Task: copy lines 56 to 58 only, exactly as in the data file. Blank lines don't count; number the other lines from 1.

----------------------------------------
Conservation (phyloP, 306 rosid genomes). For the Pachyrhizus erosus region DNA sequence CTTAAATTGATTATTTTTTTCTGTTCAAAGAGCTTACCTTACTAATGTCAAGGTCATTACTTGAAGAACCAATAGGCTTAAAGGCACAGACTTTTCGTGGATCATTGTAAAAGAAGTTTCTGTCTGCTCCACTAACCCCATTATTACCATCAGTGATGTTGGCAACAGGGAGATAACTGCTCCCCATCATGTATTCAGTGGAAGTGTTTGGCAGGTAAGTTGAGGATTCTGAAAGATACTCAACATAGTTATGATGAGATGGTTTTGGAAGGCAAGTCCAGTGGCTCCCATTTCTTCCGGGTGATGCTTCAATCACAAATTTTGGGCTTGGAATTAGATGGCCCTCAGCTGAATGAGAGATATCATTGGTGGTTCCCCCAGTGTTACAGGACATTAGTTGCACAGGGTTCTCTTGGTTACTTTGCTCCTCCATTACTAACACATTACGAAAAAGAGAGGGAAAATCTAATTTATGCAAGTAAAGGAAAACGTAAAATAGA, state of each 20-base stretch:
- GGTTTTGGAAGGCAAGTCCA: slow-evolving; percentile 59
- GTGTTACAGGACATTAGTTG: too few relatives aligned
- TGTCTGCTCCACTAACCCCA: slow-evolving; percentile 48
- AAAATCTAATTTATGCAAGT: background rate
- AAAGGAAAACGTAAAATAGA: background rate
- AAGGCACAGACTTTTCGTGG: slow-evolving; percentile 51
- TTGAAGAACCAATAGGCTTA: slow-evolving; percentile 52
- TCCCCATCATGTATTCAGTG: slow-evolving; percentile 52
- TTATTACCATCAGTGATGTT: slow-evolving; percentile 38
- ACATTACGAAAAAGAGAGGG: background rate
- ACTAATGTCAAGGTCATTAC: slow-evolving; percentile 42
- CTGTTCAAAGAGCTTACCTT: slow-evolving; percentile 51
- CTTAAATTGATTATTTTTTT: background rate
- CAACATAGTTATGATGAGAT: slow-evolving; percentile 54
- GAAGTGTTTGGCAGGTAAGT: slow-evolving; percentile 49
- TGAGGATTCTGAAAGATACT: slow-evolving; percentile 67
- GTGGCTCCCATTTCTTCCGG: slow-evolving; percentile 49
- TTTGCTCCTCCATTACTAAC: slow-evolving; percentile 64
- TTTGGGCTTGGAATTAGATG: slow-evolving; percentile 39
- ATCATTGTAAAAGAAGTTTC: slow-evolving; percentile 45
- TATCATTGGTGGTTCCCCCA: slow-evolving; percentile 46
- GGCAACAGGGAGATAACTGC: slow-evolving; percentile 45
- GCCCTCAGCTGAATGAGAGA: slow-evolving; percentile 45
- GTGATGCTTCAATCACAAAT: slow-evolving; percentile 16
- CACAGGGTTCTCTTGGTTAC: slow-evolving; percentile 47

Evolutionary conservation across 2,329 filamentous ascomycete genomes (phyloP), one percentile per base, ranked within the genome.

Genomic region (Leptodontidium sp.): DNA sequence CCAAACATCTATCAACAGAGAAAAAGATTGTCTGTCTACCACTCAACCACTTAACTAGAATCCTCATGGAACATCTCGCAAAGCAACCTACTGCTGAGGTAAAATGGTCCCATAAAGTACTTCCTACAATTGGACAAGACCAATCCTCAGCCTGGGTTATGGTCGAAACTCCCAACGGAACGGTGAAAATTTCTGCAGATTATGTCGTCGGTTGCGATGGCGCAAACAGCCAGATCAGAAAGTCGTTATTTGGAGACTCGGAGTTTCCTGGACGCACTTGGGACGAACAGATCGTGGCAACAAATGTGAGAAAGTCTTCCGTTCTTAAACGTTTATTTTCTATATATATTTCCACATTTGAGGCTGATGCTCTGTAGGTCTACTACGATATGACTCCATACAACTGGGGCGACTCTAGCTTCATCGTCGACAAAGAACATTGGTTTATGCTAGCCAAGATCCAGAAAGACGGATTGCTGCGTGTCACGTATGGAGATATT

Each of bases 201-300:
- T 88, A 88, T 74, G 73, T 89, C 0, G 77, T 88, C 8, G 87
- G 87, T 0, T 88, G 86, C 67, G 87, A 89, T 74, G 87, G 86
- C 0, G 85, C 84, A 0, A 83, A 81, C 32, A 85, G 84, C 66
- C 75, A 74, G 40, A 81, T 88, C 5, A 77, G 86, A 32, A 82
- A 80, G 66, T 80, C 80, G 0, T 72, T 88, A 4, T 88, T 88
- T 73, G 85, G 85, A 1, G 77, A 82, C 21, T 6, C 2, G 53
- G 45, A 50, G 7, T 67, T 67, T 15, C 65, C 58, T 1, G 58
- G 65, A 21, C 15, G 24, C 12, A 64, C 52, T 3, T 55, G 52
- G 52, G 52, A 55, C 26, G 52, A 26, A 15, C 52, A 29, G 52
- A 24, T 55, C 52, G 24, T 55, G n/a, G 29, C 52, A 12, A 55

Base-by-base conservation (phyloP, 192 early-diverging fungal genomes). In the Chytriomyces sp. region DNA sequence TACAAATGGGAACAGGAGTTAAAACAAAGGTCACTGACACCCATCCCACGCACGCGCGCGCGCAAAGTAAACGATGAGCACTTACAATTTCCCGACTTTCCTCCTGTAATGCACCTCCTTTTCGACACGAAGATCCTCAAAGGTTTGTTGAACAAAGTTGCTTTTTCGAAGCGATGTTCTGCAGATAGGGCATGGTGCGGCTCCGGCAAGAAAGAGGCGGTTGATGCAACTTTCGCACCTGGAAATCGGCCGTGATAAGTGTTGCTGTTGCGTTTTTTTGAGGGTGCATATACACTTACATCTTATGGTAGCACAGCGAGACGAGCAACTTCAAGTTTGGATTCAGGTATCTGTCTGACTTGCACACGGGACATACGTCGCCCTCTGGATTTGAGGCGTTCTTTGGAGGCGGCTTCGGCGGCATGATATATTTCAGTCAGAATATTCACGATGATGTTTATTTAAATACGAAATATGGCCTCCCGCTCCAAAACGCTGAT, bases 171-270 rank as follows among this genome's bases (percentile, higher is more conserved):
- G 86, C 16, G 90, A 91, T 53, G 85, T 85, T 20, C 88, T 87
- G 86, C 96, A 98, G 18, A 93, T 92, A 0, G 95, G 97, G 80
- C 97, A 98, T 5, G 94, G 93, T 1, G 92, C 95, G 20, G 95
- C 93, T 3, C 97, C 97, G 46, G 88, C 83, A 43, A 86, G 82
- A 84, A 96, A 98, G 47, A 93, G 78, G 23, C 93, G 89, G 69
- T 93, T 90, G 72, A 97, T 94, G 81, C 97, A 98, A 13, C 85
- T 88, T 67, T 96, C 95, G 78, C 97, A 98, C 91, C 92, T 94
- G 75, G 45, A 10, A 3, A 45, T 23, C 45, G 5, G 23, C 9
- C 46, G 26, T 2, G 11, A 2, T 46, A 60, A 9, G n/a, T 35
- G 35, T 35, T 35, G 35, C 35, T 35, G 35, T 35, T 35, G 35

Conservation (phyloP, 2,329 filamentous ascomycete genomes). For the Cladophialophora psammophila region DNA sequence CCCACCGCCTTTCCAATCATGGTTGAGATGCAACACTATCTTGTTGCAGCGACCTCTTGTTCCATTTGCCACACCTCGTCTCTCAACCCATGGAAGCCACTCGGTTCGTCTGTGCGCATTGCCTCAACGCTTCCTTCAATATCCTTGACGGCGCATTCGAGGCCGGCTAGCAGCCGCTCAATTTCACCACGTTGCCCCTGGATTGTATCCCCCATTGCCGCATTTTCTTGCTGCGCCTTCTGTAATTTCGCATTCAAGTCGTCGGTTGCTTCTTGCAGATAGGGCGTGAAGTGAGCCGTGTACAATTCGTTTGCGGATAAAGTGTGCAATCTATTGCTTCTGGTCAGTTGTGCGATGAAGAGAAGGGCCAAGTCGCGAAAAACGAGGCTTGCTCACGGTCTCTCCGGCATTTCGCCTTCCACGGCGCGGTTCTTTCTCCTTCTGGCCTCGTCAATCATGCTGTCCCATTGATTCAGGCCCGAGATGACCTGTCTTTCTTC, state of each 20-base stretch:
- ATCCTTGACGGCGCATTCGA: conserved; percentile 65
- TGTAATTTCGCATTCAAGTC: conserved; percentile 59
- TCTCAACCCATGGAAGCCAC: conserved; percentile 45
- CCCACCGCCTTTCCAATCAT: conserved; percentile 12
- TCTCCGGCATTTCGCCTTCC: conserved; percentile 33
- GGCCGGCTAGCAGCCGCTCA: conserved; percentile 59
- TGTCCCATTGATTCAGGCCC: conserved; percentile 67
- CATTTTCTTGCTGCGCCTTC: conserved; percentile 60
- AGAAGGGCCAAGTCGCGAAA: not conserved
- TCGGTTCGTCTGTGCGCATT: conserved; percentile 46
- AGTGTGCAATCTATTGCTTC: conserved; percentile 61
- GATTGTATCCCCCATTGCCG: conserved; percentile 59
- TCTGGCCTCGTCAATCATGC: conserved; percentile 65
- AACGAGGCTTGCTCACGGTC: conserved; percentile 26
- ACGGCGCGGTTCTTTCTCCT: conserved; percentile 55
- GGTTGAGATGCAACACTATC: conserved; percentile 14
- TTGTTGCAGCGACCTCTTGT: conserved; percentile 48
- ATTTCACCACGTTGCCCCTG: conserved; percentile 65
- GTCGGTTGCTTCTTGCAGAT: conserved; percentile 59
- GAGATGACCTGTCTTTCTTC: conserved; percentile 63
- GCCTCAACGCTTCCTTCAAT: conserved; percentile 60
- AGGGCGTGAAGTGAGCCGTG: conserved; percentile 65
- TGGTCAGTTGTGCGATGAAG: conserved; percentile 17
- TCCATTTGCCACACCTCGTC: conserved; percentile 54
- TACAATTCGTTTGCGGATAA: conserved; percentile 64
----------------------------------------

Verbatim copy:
- TCTCCGGCATTTCGCCTTCC: conserved; percentile 33
- GGCCGGCTAGCAGCCGCTCA: conserved; percentile 59
- TGTCCCATTGATTCAGGCCC: conserved; percentile 67